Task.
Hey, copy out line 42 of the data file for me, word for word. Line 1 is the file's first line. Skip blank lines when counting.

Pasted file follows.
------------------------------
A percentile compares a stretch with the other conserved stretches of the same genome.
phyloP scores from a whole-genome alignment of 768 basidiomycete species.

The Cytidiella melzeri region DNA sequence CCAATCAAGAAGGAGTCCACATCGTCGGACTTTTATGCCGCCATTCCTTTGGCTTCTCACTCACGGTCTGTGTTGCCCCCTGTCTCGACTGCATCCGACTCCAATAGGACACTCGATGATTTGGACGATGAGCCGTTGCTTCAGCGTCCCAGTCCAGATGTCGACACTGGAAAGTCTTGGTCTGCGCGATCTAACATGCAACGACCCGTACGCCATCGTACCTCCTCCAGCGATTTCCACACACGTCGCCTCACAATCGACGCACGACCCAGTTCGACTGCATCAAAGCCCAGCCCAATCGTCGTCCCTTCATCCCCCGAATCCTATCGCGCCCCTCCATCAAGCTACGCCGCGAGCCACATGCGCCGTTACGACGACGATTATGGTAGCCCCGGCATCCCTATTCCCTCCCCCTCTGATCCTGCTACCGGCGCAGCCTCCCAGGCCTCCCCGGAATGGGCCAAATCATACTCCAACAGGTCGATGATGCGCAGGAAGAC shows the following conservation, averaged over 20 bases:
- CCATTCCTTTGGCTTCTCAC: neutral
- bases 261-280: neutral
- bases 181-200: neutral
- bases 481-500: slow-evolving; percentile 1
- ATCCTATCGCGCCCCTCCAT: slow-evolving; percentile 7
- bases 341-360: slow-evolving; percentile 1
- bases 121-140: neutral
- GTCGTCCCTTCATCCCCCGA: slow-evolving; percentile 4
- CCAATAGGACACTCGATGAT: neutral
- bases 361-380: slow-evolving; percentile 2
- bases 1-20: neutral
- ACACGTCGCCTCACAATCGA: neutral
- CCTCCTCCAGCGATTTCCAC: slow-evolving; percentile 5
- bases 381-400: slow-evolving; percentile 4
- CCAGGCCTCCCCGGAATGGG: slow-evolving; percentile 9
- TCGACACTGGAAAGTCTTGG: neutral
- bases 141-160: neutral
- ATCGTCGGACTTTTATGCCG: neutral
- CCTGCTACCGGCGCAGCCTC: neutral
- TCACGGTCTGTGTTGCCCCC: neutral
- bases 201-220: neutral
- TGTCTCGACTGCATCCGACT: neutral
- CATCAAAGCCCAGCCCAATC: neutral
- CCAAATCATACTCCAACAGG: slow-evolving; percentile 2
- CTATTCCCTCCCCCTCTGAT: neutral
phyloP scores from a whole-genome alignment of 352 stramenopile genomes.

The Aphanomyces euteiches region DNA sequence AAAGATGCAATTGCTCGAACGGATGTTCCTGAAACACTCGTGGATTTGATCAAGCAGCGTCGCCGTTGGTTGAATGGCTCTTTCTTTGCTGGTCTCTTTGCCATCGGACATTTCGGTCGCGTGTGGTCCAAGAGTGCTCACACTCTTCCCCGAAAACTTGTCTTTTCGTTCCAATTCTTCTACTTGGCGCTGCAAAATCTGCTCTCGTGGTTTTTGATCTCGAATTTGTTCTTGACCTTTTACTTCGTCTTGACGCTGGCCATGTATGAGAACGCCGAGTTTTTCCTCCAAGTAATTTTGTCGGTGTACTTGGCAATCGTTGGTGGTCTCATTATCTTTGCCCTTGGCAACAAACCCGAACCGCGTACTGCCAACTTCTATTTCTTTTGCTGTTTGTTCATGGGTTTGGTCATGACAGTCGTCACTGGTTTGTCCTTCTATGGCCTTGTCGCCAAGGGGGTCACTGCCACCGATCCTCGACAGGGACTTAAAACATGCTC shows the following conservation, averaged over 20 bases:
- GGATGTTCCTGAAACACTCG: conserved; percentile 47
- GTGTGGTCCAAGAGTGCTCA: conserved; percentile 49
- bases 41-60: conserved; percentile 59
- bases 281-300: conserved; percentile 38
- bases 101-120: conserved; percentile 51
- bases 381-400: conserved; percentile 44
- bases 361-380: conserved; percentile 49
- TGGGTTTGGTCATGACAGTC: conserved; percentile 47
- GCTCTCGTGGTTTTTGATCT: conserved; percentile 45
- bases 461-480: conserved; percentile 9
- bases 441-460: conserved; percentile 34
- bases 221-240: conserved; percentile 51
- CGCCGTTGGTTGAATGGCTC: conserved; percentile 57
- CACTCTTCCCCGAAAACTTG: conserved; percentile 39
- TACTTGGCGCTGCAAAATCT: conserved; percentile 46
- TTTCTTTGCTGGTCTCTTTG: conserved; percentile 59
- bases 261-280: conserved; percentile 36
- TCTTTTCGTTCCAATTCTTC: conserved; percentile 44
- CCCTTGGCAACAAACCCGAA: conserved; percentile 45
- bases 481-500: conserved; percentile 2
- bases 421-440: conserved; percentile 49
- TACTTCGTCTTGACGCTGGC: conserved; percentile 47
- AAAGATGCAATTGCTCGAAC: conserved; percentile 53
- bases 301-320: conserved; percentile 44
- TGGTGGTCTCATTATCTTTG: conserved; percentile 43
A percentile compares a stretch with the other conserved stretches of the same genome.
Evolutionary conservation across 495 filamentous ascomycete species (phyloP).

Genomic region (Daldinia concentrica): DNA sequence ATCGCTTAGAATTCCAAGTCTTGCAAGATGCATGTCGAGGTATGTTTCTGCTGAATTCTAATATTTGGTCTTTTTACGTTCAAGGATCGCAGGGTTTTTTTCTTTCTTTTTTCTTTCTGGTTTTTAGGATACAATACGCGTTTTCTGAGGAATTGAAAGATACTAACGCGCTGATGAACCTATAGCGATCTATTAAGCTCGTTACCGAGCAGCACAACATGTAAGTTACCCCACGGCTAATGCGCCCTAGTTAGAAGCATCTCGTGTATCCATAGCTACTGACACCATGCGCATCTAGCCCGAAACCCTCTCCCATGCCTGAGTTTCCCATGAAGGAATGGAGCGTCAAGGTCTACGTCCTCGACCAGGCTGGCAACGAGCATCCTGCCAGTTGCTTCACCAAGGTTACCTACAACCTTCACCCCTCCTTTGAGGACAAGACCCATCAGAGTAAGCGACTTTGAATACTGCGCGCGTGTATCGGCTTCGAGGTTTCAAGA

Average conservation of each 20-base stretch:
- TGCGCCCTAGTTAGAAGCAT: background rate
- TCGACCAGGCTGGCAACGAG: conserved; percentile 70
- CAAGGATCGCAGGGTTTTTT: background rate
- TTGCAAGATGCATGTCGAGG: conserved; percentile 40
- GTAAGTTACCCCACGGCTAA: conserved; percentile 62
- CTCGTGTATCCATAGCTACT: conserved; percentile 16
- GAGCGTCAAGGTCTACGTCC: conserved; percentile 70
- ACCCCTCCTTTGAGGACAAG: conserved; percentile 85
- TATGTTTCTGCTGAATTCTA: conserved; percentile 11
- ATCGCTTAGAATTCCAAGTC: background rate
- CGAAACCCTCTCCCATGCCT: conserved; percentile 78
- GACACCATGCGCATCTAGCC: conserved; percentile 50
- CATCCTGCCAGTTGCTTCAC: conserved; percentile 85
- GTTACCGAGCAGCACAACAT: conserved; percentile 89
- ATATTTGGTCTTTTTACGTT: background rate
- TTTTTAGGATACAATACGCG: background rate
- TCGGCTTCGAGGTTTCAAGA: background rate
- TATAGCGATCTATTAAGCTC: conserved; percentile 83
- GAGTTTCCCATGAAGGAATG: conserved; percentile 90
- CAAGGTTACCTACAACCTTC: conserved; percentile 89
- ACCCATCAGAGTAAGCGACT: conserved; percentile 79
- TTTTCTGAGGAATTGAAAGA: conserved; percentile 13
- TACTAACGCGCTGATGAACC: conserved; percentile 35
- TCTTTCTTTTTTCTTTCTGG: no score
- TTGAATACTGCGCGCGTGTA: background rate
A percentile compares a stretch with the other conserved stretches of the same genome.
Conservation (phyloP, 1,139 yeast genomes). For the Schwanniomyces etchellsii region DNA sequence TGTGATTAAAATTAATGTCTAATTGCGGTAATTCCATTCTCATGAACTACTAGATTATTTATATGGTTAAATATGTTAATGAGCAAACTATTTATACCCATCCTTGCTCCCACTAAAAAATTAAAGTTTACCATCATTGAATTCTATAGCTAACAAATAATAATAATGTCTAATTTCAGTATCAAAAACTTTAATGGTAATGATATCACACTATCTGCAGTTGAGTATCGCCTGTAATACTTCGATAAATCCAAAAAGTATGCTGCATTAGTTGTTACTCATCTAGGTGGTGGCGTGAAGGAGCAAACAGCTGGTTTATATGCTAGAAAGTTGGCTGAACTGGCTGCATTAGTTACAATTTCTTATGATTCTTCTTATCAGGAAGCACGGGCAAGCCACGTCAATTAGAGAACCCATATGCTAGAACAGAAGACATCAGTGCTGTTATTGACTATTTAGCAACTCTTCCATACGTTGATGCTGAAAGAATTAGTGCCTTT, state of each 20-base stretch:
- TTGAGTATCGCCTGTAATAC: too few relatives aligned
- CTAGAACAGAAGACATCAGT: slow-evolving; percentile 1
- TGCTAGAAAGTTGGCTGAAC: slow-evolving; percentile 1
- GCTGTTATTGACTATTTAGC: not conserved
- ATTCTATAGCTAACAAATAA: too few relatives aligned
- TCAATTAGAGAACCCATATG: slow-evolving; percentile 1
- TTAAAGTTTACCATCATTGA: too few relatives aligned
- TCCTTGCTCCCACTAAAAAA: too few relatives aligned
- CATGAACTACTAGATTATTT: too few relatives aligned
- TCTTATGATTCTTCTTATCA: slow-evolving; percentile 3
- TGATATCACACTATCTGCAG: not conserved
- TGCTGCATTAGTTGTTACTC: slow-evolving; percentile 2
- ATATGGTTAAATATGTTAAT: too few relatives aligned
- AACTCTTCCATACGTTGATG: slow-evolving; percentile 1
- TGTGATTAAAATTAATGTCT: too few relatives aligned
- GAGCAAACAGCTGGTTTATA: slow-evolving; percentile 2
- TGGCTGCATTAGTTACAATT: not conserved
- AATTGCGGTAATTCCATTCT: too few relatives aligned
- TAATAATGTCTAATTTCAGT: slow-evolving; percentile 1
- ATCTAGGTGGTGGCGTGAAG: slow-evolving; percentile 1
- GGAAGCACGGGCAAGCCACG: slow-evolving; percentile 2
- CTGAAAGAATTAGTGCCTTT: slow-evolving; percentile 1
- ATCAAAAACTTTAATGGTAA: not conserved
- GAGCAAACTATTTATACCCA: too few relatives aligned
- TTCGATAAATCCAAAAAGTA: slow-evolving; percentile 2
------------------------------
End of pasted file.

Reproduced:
- bases 221-240: conserved; percentile 51